diet.” He suggested, “There are plenty of ways to eat healthy on campus. Exercising at your school’s gym will help you immensely with that. If you have the excuse of no money to buy groceries, look into on-campus jobs.” Sugihara shared his opinion on strenuous curriculum saying, “In the long run, the harder classes will be worth it. While it’s not necessary to take all high level classes in areas not pertinent to your declared major, take difficult classes in areas that will benefit your overall college career or classes that may offer experience for a future job. A high grade in a less difficult class does not look as good as a relatively low grade in a more difficult class. Job seekers want to see a student who challenges himself/herself.” Woo

Kara Marushige (‘15) poses in her dorm at Stonybrook University in New York, where she said she has enjoyed the freedom of college and has had “an incredible first year.”

2016-17 High School Club Listing Art Club Cartoon Club Comic Club Chess Club Chinese Club Cooking Club (open to juniors and seniors only) Creative Writing Club Environmental and Gardening Club Experiments Club Fellowship of Christian Athletes Filipino Club

Film Club Games Club History/Quiz Bowl Interact Club Investment Club Japanese Club Karaoke Club Maker’s Club Math League Ministry Team Mock Trial Model UN

National Honor Society Photography Club Robotics Club Science Bowl Science Olympiad Shakespeare Club Spanish Worship Club Spochan TV Club

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also addressed the myth about roommates saying, “It is true that your roommate and you will fight. It’s not true that they’ll be the worst part of college.” With freshman year behind them, these HBA graduates have some words of advice. Woo said, “Hang in there and don’t sweat the small stuff. High school will seem like such a distant memory once you graduate, so it’s important to make the most of the time you have by focusing on the positive. Everyone feels lost at some point or another in this transition process, and that’s totally normal. Also, don’t worry about not getting in to a certain college— it’s not a reflection of you as a person. Strive to do your best at whatever school you decide to attend!” Sugihara gave his thoughts on connecting by saying, “My advice to current seniors would be to connect with their teachers or teachers they appreciate. From my experience, HBA teachers, especially ones who move up with the same class for years as an advisor, very clearly care for the students, not strictly in a conventional student-teacher relationship but more so as parental figures. It’s a unique type of relationship because while they can be like parental figures, they’re not your parents, and they’re not like your classmates.” Lastly, Marushige gave a short and sweet yet helpful tip saying, “Don’t forget to listen to yourself because ultimately you are the most important person in control of the next few years of your life.”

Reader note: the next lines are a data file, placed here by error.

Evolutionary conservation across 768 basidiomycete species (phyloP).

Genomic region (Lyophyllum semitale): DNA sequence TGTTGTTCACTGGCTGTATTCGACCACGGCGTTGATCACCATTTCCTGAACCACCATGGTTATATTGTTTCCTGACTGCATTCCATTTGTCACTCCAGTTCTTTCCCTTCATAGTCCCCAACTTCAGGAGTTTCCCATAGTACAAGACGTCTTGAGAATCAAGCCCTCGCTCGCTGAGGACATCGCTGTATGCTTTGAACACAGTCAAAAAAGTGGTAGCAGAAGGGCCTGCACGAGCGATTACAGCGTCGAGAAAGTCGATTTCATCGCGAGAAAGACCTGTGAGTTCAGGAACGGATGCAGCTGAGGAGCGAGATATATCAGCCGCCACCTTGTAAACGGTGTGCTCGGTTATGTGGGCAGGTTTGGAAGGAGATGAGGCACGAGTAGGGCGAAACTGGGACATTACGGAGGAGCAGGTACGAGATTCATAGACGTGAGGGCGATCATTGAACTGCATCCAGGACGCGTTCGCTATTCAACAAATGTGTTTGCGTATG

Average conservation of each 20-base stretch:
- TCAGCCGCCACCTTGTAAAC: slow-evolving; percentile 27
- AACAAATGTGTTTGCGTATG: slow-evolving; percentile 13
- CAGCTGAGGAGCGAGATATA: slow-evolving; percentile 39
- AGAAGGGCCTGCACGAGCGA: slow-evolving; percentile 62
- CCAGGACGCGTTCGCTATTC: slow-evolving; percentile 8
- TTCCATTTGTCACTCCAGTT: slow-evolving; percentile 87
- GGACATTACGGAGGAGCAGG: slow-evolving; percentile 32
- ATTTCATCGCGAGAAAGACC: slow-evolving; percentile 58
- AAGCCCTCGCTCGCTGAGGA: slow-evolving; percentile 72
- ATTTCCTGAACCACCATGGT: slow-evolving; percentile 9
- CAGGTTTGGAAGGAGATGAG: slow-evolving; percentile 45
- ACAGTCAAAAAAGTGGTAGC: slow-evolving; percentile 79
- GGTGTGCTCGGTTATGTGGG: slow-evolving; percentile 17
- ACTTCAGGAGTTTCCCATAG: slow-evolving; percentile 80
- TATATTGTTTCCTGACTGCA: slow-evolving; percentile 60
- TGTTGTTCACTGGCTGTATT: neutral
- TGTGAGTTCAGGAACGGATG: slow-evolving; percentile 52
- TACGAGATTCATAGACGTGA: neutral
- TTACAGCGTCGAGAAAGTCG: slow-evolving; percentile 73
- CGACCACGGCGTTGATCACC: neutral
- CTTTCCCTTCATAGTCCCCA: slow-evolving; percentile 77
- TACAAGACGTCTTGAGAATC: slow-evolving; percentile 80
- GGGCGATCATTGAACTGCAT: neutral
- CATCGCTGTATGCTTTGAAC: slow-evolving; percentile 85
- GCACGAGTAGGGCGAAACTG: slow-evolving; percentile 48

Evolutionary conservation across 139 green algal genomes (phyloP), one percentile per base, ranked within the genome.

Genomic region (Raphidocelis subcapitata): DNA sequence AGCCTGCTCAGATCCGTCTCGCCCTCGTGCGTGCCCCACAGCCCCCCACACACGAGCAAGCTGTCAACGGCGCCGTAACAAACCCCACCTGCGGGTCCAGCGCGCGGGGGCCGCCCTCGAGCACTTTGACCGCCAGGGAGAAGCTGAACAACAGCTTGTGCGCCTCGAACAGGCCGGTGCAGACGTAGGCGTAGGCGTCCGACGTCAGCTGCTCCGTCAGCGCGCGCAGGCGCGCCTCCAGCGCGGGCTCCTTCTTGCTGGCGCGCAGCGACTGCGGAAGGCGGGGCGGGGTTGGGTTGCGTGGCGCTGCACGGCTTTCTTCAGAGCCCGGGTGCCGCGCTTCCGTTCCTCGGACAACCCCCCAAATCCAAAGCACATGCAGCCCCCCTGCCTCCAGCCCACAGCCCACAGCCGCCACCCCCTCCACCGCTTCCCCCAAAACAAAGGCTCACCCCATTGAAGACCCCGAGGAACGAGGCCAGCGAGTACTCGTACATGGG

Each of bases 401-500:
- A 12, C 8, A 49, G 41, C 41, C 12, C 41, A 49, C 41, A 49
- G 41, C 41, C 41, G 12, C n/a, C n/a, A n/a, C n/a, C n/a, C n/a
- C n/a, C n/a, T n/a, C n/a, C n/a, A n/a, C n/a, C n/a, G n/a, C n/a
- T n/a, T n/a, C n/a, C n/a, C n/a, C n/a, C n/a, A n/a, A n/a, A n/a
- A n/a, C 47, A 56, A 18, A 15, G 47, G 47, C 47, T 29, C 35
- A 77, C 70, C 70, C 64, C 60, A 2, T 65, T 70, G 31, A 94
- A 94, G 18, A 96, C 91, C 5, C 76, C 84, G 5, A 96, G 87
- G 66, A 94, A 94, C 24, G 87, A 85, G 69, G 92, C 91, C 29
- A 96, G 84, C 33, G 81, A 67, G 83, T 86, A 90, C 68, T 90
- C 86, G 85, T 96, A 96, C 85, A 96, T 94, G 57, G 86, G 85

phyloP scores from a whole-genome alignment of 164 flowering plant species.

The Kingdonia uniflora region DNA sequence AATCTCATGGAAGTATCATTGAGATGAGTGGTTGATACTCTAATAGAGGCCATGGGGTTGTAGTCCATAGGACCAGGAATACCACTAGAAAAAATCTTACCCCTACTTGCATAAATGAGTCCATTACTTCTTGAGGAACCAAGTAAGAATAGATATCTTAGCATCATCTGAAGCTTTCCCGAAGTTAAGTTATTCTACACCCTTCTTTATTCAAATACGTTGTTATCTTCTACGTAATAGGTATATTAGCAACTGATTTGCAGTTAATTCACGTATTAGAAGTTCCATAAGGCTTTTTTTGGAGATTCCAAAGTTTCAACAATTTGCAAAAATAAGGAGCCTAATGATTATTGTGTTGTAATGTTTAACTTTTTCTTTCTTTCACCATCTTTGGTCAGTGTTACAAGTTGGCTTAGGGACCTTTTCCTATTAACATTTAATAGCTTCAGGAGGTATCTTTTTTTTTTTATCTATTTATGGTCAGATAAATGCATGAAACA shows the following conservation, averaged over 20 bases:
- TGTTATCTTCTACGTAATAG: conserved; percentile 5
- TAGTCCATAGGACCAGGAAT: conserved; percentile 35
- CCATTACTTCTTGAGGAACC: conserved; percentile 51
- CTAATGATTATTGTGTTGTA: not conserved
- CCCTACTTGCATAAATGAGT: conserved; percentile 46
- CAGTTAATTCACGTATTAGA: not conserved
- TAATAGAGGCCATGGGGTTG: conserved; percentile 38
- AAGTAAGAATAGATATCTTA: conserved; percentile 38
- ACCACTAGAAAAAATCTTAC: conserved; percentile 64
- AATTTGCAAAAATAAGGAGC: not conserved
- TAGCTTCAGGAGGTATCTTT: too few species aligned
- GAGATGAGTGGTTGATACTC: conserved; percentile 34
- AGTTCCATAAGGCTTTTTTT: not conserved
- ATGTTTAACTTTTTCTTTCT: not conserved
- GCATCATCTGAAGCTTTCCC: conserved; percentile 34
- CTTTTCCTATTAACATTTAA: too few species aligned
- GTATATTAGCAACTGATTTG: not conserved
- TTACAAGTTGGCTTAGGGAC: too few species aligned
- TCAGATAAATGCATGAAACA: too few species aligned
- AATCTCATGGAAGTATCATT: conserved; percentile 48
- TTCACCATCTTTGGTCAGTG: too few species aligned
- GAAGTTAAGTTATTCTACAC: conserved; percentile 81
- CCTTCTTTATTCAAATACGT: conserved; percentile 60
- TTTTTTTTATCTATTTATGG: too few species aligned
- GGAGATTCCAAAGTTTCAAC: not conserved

Sore Now Soar Later SPORTS

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→ By Brant Yamamoto (‘18)

“Remember: No matter how hard it gets during a race or even practice, you are not alone. Your cross country family is out there, feeling the pain and running their hearts out too.” Senior varsity runner Kyara Bunch